St. Andrew Dung-Lac and Companions
Feast Day: November 24
Born: (around) 1785 :: Died: 1839
St. Andrew was born in Vietnam. He was a diocesan priest who worked with the priests of the Foreign Mission Society of Paris.
Christian missionaries from Portugal first brought the Catholic faith to Vietnam in the sixteenth century. Jesuit priest opened the first mission at Da Nang in 1615. They cared for Japanese Catholics who had been driven out of Japan.
All foreign missionaries in the kingdom were forbidden by the King and he tried to make Vietnamese Christians give up their faith by trampling on a crucifix. When they refused to obey they began to suffer for their faith and were killed.
Although the faithful offered hiding places to priests in their homes, many were martyred, especially during the reign of Emperor Minh-Mang (1820-1840). One hundred seventeen martyrs are in the group.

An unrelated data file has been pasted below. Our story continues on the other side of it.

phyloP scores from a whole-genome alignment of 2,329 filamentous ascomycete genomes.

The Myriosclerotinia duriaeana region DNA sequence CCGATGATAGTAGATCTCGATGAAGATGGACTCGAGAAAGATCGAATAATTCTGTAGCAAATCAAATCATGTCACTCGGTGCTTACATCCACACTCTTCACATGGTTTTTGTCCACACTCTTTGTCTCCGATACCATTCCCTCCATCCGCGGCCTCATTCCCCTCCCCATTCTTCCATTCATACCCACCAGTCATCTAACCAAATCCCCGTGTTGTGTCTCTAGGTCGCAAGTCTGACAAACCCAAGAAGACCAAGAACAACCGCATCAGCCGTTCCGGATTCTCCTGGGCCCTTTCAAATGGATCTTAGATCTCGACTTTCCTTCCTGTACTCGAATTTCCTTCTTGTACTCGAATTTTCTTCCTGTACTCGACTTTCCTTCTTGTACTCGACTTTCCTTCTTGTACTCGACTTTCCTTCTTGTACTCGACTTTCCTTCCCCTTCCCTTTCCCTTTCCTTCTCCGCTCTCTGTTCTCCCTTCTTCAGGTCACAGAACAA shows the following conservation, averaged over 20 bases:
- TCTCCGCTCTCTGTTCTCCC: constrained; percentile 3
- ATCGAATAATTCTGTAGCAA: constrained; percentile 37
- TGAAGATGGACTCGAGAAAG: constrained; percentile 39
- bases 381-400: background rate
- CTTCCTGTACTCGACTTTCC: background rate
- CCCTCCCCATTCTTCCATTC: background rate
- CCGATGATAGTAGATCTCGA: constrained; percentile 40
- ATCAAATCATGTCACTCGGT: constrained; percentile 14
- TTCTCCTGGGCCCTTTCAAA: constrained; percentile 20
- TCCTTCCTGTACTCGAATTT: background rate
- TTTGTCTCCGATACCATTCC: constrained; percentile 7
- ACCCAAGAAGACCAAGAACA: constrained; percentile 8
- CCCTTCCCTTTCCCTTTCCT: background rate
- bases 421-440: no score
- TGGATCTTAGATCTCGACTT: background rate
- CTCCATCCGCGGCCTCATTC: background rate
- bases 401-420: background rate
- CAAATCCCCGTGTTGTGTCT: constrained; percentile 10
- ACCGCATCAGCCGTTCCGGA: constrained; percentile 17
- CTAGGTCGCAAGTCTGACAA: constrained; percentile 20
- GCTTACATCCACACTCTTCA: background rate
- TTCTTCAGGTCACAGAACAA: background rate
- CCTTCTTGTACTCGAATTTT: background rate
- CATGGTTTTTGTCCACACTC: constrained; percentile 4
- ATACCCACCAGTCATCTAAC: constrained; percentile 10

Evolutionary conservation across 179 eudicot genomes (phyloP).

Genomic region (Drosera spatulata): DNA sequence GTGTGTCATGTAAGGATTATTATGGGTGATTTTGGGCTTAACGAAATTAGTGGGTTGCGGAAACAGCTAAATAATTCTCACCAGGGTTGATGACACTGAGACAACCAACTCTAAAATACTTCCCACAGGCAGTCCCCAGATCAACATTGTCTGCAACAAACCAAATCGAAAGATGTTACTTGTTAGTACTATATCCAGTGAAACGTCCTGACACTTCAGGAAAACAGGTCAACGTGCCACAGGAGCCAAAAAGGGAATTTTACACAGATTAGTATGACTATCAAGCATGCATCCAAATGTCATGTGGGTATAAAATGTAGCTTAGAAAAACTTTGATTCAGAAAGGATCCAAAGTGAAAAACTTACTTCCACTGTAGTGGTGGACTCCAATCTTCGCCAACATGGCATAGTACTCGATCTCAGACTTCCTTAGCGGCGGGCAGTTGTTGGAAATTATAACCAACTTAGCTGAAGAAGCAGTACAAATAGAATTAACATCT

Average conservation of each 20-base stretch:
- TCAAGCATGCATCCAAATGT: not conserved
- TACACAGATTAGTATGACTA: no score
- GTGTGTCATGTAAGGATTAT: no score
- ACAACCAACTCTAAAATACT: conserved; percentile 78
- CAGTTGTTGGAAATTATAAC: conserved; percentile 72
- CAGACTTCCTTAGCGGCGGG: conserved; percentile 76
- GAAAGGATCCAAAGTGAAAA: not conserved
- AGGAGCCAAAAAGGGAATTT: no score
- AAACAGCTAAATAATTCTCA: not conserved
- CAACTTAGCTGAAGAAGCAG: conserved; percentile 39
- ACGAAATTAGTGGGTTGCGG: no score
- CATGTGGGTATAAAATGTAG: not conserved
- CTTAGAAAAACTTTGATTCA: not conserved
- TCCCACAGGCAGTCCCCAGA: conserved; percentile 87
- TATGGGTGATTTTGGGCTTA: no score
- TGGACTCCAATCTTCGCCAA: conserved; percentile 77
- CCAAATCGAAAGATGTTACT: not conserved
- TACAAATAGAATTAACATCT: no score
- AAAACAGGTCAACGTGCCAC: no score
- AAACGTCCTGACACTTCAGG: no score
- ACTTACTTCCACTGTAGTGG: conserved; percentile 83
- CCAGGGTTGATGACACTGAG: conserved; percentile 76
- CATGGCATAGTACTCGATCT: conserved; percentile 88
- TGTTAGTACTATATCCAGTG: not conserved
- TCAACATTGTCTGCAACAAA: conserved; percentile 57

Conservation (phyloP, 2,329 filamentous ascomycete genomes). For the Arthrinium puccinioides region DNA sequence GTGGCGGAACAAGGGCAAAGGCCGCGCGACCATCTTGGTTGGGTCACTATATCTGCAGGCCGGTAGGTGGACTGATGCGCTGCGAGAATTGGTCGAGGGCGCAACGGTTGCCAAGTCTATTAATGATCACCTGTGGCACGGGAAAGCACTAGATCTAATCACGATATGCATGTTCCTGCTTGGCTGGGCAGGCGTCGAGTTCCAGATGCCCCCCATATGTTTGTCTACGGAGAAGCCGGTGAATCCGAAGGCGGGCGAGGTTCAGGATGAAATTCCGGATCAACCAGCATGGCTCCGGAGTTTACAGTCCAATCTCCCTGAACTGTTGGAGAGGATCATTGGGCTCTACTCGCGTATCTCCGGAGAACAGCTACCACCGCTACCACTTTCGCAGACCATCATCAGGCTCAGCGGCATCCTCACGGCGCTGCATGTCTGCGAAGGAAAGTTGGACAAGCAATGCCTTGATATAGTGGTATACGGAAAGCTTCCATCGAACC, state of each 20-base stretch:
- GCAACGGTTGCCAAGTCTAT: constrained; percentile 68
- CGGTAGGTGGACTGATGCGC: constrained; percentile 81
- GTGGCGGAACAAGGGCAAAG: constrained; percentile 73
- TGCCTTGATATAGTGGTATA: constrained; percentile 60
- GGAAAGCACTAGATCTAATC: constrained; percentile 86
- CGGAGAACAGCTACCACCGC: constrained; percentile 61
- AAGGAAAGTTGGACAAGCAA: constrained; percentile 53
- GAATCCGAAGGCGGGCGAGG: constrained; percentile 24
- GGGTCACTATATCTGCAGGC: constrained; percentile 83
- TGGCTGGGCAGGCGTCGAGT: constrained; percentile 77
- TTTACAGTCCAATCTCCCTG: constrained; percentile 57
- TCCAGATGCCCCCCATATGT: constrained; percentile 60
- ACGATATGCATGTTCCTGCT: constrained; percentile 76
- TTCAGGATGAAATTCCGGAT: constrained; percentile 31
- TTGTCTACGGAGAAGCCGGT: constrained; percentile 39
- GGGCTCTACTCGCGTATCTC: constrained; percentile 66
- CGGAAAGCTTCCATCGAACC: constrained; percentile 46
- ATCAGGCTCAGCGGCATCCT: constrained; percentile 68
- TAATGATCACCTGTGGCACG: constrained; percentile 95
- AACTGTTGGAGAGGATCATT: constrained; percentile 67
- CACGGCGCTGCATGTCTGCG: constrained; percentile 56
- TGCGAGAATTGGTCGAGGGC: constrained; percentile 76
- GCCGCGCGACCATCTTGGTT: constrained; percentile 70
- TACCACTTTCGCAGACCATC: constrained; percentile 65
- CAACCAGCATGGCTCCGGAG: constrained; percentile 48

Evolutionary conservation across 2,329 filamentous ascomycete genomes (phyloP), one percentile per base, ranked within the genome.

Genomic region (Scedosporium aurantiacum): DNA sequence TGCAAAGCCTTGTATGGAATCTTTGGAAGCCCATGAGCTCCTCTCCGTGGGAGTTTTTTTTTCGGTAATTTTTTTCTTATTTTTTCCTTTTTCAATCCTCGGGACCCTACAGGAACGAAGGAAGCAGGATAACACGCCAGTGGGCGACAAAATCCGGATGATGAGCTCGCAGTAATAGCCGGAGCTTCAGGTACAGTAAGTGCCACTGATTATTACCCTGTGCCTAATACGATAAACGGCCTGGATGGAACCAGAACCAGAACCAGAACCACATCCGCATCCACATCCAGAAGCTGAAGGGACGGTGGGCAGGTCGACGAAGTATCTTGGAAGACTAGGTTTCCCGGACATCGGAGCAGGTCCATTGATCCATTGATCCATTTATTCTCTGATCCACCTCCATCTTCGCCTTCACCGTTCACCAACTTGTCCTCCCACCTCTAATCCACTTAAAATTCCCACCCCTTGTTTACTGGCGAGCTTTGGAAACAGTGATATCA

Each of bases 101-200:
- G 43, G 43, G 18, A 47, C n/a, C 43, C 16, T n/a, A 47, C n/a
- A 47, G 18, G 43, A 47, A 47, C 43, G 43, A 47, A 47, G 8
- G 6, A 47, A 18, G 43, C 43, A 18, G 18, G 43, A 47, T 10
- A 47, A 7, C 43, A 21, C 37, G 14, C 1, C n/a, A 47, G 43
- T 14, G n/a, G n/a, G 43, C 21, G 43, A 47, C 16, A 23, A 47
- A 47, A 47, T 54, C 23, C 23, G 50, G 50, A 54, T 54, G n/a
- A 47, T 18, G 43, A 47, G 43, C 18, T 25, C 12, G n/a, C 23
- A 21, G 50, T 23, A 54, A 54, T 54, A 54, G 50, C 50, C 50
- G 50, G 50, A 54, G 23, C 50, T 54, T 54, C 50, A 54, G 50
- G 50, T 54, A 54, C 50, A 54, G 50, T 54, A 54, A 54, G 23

St. Andrew Dung-Lac, who represents this group of heroes were proclaimed saints by Pope John Paul II on June 19, 1988.
The group was made up of ninety-six Vietnamese, eleven Spaniards, and ten French. Eight of the group were bishops, fifty were priests and fifty-nine were lay Catholics.
The martyrs of Vietnam suffered to bring the greatest treasure that they possessed: their Catholic faith. They were able to endure the torture they were put through because they believed that Jesus was with them in everything.
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